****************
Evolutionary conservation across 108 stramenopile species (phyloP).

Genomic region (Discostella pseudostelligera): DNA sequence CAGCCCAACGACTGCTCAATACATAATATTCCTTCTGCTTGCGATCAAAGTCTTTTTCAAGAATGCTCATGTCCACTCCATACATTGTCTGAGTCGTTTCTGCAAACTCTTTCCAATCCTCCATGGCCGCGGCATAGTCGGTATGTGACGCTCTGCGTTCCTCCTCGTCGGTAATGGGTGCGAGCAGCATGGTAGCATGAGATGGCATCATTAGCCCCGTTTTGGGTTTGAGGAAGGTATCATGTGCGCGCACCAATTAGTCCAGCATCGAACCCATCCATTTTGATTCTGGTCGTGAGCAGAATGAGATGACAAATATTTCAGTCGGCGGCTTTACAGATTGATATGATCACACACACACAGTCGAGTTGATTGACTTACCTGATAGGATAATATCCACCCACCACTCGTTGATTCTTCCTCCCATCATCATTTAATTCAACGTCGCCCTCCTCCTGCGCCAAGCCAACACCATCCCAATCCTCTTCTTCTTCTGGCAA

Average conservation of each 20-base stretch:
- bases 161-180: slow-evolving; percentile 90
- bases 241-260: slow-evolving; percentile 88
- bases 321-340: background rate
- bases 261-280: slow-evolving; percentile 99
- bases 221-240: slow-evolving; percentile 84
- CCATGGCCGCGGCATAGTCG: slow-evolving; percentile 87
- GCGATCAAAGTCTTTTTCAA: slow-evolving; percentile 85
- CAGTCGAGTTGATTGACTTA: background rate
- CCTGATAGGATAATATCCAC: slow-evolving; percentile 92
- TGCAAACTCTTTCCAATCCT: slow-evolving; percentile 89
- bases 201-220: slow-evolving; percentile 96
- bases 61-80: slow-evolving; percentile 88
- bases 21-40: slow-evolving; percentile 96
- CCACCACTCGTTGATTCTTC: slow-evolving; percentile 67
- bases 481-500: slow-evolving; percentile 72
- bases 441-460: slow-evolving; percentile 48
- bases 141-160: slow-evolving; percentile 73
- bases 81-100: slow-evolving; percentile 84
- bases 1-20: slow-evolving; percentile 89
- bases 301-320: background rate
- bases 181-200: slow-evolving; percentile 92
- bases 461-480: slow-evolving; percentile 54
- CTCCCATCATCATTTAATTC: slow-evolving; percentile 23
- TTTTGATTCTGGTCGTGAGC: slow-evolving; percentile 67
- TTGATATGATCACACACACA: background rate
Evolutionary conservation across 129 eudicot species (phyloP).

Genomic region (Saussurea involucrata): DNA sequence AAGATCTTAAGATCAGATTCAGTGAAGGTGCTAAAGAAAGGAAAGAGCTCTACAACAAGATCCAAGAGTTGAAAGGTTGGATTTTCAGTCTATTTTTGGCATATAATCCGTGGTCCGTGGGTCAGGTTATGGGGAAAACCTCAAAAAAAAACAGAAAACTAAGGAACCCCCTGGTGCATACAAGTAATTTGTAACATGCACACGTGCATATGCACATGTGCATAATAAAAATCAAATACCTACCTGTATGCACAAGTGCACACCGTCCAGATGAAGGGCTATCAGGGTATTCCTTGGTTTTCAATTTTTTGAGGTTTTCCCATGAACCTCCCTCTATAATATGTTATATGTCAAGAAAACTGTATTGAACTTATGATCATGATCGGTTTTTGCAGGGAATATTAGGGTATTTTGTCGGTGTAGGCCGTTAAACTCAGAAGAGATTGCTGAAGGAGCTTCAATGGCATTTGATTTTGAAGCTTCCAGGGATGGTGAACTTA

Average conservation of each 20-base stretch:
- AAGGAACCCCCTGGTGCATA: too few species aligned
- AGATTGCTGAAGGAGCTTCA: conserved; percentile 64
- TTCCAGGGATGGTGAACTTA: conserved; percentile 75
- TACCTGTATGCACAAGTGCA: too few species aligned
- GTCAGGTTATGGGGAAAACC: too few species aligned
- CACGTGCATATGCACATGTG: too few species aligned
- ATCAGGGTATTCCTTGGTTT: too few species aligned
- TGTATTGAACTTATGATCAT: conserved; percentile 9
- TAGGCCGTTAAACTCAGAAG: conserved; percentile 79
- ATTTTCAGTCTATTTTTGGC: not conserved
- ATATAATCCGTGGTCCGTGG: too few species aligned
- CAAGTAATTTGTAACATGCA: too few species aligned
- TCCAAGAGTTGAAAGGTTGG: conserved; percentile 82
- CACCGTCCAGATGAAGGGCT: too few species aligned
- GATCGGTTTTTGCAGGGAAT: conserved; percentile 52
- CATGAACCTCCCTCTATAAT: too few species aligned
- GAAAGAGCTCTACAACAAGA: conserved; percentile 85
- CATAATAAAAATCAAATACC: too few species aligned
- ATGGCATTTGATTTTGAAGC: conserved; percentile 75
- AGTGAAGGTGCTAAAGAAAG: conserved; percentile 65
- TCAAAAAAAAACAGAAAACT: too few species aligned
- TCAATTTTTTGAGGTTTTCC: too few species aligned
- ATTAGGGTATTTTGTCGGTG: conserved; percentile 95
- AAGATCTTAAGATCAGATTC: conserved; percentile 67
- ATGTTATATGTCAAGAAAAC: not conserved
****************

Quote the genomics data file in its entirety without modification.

Evolutionary conservation across 108 stramenopile species (phyloP).

Genomic region (Discostella pseudostelligera): DNA sequence CAGCCCAACGACTGCTCAATACATAATATTCCTTCTGCTTGCGATCAAAGTCTTTTTCAAGAATGCTCATGTCCACTCCATACATTGTCTGAGTCGTTTCTGCAAACTCTTTCCAATCCTCCATGGCCGCGGCATAGTCGGTATGTGACGCTCTGCGTTCCTCCTCGTCGGTAATGGGTGCGAGCAGCATGGTAGCATGAGATGGCATCATTAGCCCCGTTTTGGGTTTGAGGAAGGTATCATGTGCGCGCACCAATTAGTCCAGCATCGAACCCATCCATTTTGATTCTGGTCGTGAGCAGAATGAGATGACAAATATTTCAGTCGGCGGCTTTACAGATTGATATGATCACACACACACAGTCGAGTTGATTGACTTACCTGATAGGATAATATCCACCCACCACTCGTTGATTCTTCCTCCCATCATCATTTAATTCAACGTCGCCCTCCTCCTGCGCCAAGCCAACACCATCCCAATCCTCTTCTTCTTCTGGCAA

Average conservation of each 20-base stretch:
- bases 161-180: slow-evolving; percentile 90
- bases 241-260: slow-evolving; percentile 88
- bases 321-340: background rate
- bases 261-280: slow-evolving; percentile 99
- bases 221-240: slow-evolving; percentile 84
- CCATGGCCGCGGCATAGTCG: slow-evolving; percentile 87
- GCGATCAAAGTCTTTTTCAA: slow-evolving; percentile 85
- CAGTCGAGTTGATTGACTTA: background rate
- CCTGATAGGATAATATCCAC: slow-evolving; percentile 92
- TGCAAACTCTTTCCAATCCT: slow-evolving; percentile 89
- bases 201-220: slow-evolving; percentile 96
- bases 61-80: slow-evolving; percentile 88
- bases 21-40: slow-evolving; percentile 96
- CCACCACTCGTTGATTCTTC: slow-evolving; percentile 67
- bases 481-500: slow-evolving; percentile 72
- bases 441-460: slow-evolving; percentile 48
- bases 141-160: slow-evolving; percentile 73
- bases 81-100: slow-evolving; percentile 84
- bases 1-20: slow-evolving; percentile 89
- bases 301-320: background rate
- bases 181-200: slow-evolving; percentile 92
- bases 461-480: slow-evolving; percentile 54
- CTCCCATCATCATTTAATTC: slow-evolving; percentile 23
- TTTTGATTCTGGTCGTGAGC: slow-evolving; percentile 67
- TTGATATGATCACACACACA: background rate
Evolutionary conservation across 129 eudicot species (phyloP).

Genomic region (Saussurea involucrata): DNA sequence AAGATCTTAAGATCAGATTCAGTGAAGGTGCTAAAGAAAGGAAAGAGCTCTACAACAAGATCCAAGAGTTGAAAGGTTGGATTTTCAGTCTATTTTTGGCATATAATCCGTGGTCCGTGGGTCAGGTTATGGGGAAAACCTCAAAAAAAAACAGAAAACTAAGGAACCCCCTGGTGCATACAAGTAATTTGTAACATGCACACGTGCATATGCACATGTGCATAATAAAAATCAAATACCTACCTGTATGCACAAGTGCACACCGTCCAGATGAAGGGCTATCAGGGTATTCCTTGGTTTTCAATTTTTTGAGGTTTTCCCATGAACCTCCCTCTATAATATGTTATATGTCAAGAAAACTGTATTGAACTTATGATCATGATCGGTTTTTGCAGGGAATATTAGGGTATTTTGTCGGTGTAGGCCGTTAAACTCAGAAGAGATTGCTGAAGGAGCTTCAATGGCATTTGATTTTGAAGCTTCCAGGGATGGTGAACTTA

Average conservation of each 20-base stretch:
- AAGGAACCCCCTGGTGCATA: too few species aligned
- AGATTGCTGAAGGAGCTTCA: conserved; percentile 64
- TTCCAGGGATGGTGAACTTA: conserved; percentile 75
- TACCTGTATGCACAAGTGCA: too few species aligned
- GTCAGGTTATGGGGAAAACC: too few species aligned
- CACGTGCATATGCACATGTG: too few species aligned
- ATCAGGGTATTCCTTGGTTT: too few species aligned
- TGTATTGAACTTATGATCAT: conserved; percentile 9
- TAGGCCGTTAAACTCAGAAG: conserved; percentile 79
- ATTTTCAGTCTATTTTTGGC: not conserved
- ATATAATCCGTGGTCCGTGG: too few species aligned
- CAAGTAATTTGTAACATGCA: too few species aligned
- TCCAAGAGTTGAAAGGTTGG: conserved; percentile 82
- CACCGTCCAGATGAAGGGCT: too few species aligned
- GATCGGTTTTTGCAGGGAAT: conserved; percentile 52
- CATGAACCTCCCTCTATAAT: too few species aligned
- GAAAGAGCTCTACAACAAGA: conserved; percentile 85
- CATAATAAAAATCAAATACC: too few species aligned
- ATGGCATTTGATTTTGAAGC: conserved; percentile 75
- AGTGAAGGTGCTAAAGAAAG: conserved; percentile 65
- TCAAAAAAAAACAGAAAACT: too few species aligned
- TCAATTTTTTGAGGTTTTCC: too few species aligned
- ATTAGGGTATTTTGTCGGTG: conserved; percentile 95
- AAGATCTTAAGATCAGATTC: conserved; percentile 67
- ATGTTATATGTCAAGAAAAC: not conserved